Poems by Dan MacIsaac

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photo by M.C. MacIsaac

Chilcotin Wild Horses

by Dan MacIsaac

From Canary Winter 2013-14

Dan lives and writes in a home overlooking Witty's Lagoon on Vancouver Island.

They died off
in the last Ice Age.
And for a century
of centuries
only the wild grass
remembered.

Broomtails blunt-toothed
and rough-hoofed,
a cayuse herd
stole back, cross-bred
from buffalo runners
and a claim-jumperís plug.

Native flesh, foaled
from lean Andalusians
shipwrecked in America,
and drawn north
across sierra spine
and salt lake.

Now from pine scrub
to parched grassland,
the free herd thunders,
hides scarred
by snag and thorn,
not spurs.

Hoof beats echo,
rattling in
the dead throat
of a volcano,
ringing in
a vast crevasse.

Scoured again
by colossal ice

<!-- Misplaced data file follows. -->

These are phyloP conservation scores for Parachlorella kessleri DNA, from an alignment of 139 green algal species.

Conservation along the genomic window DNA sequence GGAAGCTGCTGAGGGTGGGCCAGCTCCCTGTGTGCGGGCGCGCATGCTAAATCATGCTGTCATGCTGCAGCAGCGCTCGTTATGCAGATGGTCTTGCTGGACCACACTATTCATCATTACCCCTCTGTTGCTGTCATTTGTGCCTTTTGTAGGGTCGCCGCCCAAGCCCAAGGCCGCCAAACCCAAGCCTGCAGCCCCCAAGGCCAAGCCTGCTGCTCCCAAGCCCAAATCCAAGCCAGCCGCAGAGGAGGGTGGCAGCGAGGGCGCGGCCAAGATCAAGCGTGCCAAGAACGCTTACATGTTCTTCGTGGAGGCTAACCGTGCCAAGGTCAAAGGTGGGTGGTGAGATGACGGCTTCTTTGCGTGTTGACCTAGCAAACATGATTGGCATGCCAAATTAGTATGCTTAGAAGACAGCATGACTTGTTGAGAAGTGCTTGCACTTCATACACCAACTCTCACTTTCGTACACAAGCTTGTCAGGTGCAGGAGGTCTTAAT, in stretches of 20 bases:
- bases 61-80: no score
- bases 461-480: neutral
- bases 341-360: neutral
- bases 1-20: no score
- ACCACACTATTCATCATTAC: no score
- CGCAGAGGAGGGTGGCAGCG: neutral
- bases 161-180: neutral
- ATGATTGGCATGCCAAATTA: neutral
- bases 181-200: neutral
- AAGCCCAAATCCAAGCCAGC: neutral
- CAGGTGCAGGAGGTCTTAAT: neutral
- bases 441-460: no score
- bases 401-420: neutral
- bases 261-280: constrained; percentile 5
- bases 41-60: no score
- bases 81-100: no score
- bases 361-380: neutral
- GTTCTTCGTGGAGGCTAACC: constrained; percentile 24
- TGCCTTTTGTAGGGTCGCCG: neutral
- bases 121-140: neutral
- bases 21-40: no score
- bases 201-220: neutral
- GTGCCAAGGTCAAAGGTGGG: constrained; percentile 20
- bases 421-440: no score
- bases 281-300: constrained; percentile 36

or scorched by
seismic fire,
the Chilcotin
turns barren.

Wild planets
wheel, gyre,
stampede --
first horses
again on that plain
of hurtling starlight.




Giant Pandas

by Dan MacIsaac

From Canary Spring 2014

Ailuropolda melanoleuca

These are contrary creatures,
carnivores evolved to live on shoots,
bearcats that the Ming Chinese
believed ate copper cooking pots.
Bulky as beer kegs,
they must slip each hemp-line snare
then dodge each hunterís blind,
becoming addled blurs
to the snakeheadís eye.

Jailbirds, blackpatched
lifers hostage
to the flowering
of bamboo,
under house arrest
they pace, tagged
and monitored,
kept to high ground
by slash and burn.

Tinged snowdrift
and deep treeshade,
they just blend in,
knowing their place.
Shy cousins
to burly cave bears
they slink through Time,
discrete and buttoned-down
as butlers.




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